Montana Stockgrowers Association book profiles cowboy life

Posted: Aug 24, 2012 2:36 PM by Evan Weborg (
Updated: Aug 24, 2012 2:43 PM

In early October, the Montana Stockgrowers Association will releaseBig Sky Boots: Working Seasons of a Montana Cowboy, a coffee table photography book featuring the work of Lauren Chase, the organization’s multimedia outreach specialist.

Chase has spent the past year and a half gathering photographs for the book, traveling to ranches across Montana.

The book takes the reader on a journey through a year in the life of Montana’s cowboys – through calving, branding, and shipping, and everything in between.

Chase said, “Our goal with this project has been to create a unique, fun, engaging and interactive way to tell the story of Montana’s ranching families that raise the beef that consumers all across the world enjoy. There seems to be a growing disconnect as people, even here in Montana, are losing touch with what goes on at ranches and farms, and where our food comes from.”

Big Sky Boots is part of a larger project that uses social media sites such as Facebook, Twitter, and YouTube to tell the stories of Montana’s ranching families through photo albums, audio slide shows, and videos.

Chase says that one hallmark of the book is that the photos are largely untouched or enhanced by photo editing software.

Chase noted, “A lot of books that are out there right now depict a romanticized view of the West and of the cowboy lifestyle. We wanted to make sure to show life as it really is on Montana’s ranches. I think there is a tremendous amount of natural beauty in the pictures and it gives the reader a glimpse into the life of a real cowboy in Montana.”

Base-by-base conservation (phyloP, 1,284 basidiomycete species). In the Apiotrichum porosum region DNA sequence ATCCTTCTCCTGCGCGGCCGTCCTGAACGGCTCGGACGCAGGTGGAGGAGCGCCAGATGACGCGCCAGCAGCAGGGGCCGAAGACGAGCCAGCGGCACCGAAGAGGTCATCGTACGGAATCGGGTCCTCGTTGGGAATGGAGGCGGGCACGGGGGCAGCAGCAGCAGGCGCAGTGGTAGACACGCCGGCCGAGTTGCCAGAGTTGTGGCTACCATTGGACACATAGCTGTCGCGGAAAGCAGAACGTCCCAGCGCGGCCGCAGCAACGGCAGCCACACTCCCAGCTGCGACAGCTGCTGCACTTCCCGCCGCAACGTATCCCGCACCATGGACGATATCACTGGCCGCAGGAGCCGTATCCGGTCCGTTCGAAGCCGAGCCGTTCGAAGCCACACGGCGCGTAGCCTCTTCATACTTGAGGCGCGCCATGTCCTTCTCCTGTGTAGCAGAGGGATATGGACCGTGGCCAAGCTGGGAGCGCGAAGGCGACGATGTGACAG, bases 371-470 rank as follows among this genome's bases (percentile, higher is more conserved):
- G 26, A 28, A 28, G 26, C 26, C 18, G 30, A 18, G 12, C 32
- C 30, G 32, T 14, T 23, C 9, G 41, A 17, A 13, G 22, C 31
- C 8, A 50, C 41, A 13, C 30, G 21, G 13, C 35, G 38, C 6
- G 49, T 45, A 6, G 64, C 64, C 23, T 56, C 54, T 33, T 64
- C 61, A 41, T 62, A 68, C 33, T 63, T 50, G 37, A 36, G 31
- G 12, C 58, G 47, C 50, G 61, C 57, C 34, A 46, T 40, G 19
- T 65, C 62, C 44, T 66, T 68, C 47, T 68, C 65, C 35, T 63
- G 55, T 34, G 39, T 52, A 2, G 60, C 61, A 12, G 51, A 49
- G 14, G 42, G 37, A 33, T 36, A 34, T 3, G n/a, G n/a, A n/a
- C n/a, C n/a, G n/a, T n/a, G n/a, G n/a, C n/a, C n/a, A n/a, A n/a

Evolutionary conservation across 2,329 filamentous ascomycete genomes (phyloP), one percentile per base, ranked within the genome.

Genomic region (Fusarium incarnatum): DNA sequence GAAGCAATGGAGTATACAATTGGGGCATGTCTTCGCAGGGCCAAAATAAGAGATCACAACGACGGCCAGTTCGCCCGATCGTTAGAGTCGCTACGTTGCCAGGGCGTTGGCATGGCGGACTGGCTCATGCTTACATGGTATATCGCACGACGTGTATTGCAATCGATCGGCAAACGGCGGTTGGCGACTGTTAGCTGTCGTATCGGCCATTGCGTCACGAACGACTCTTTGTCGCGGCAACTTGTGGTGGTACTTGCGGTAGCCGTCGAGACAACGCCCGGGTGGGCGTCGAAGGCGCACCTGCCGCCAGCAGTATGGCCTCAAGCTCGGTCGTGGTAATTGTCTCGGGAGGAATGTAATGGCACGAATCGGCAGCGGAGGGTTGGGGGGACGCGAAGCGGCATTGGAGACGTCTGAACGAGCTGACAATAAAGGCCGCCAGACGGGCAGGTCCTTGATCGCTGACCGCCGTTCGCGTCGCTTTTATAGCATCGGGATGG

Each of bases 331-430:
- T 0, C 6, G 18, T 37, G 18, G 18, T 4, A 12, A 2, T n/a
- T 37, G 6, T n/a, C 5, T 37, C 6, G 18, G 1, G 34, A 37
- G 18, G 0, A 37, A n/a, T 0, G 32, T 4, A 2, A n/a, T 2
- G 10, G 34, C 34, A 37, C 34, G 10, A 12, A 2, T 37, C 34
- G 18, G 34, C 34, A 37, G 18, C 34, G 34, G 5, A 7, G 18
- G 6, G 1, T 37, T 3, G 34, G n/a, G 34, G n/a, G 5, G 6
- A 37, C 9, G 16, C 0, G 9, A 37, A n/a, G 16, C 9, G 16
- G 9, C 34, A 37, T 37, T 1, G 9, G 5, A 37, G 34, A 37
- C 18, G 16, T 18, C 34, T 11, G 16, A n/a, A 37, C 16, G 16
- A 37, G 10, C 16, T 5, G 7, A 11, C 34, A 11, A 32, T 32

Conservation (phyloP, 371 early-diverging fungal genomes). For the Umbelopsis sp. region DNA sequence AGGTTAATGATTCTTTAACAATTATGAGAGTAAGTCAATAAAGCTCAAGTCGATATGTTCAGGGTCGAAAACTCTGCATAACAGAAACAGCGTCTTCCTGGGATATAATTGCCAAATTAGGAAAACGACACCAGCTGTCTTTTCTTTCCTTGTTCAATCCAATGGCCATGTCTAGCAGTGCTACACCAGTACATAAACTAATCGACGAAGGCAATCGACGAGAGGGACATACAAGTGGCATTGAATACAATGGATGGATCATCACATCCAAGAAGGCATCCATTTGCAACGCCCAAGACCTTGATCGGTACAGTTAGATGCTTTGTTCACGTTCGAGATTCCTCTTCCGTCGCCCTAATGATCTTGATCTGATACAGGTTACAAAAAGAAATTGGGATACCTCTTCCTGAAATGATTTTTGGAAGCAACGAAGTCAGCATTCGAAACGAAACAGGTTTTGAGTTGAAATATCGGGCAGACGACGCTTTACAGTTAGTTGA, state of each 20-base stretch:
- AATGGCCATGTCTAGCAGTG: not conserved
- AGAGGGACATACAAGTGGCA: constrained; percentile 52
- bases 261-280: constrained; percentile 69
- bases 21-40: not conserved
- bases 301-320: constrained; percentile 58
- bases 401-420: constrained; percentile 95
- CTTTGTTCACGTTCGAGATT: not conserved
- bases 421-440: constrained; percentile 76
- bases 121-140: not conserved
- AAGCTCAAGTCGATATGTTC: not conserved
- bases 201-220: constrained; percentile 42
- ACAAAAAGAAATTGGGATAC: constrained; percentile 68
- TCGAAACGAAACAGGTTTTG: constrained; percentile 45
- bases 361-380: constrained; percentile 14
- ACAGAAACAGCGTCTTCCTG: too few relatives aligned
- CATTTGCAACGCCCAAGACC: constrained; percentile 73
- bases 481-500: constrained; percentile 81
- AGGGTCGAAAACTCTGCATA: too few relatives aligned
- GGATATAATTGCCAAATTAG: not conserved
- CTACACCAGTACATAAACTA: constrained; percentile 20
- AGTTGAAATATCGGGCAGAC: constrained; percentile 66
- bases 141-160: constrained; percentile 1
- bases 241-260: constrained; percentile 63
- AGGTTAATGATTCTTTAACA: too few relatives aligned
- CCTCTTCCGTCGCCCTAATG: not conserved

Big Sky Boots is the first book in a series of five books that MSGA will develop over the next five years. The next book, already in production, will feature the women that are an essential part of today’s ranching families.

Click here to learn more about the project.


Stockgrowers book highlights Montana ranches

By Kristin Cates, Great Falls Tribune Staff Writer

Originally posted on Nov. 29, 2012 by the Great Falls Tribune

Upset by the negative connotations national programs such as “Food Inc.” were making about agriculture and the cattle industry, the Montana Stockgrowers Association set out to tell its story in a new way and with the help of a city girl.

“Big Sky Boots: Working Seasons of a Montana Cowboy” has been published and features full-page photographs detailing many of Montana’s ranching families taken by Montana newcomer Lauren Chase.

“It’s been a long process, but I’m very excited about it,” said Chase, originally from Cedar Rapids, Iowa.

The book is scheduled to be the first in a series of five that will highlight the different aspects of Montana’s many ranches, according to Carl Mattson, program developer with the Montana Stockgrowers Association.

While this book focuses on the men of the ranches and the many seasons of ranching — from calving to summer grazing to trailing and more, Mattson said the next book will focus on the women of the ranch, followed by the children and young animals, then the environment, and the fifth book will be determined at a later date.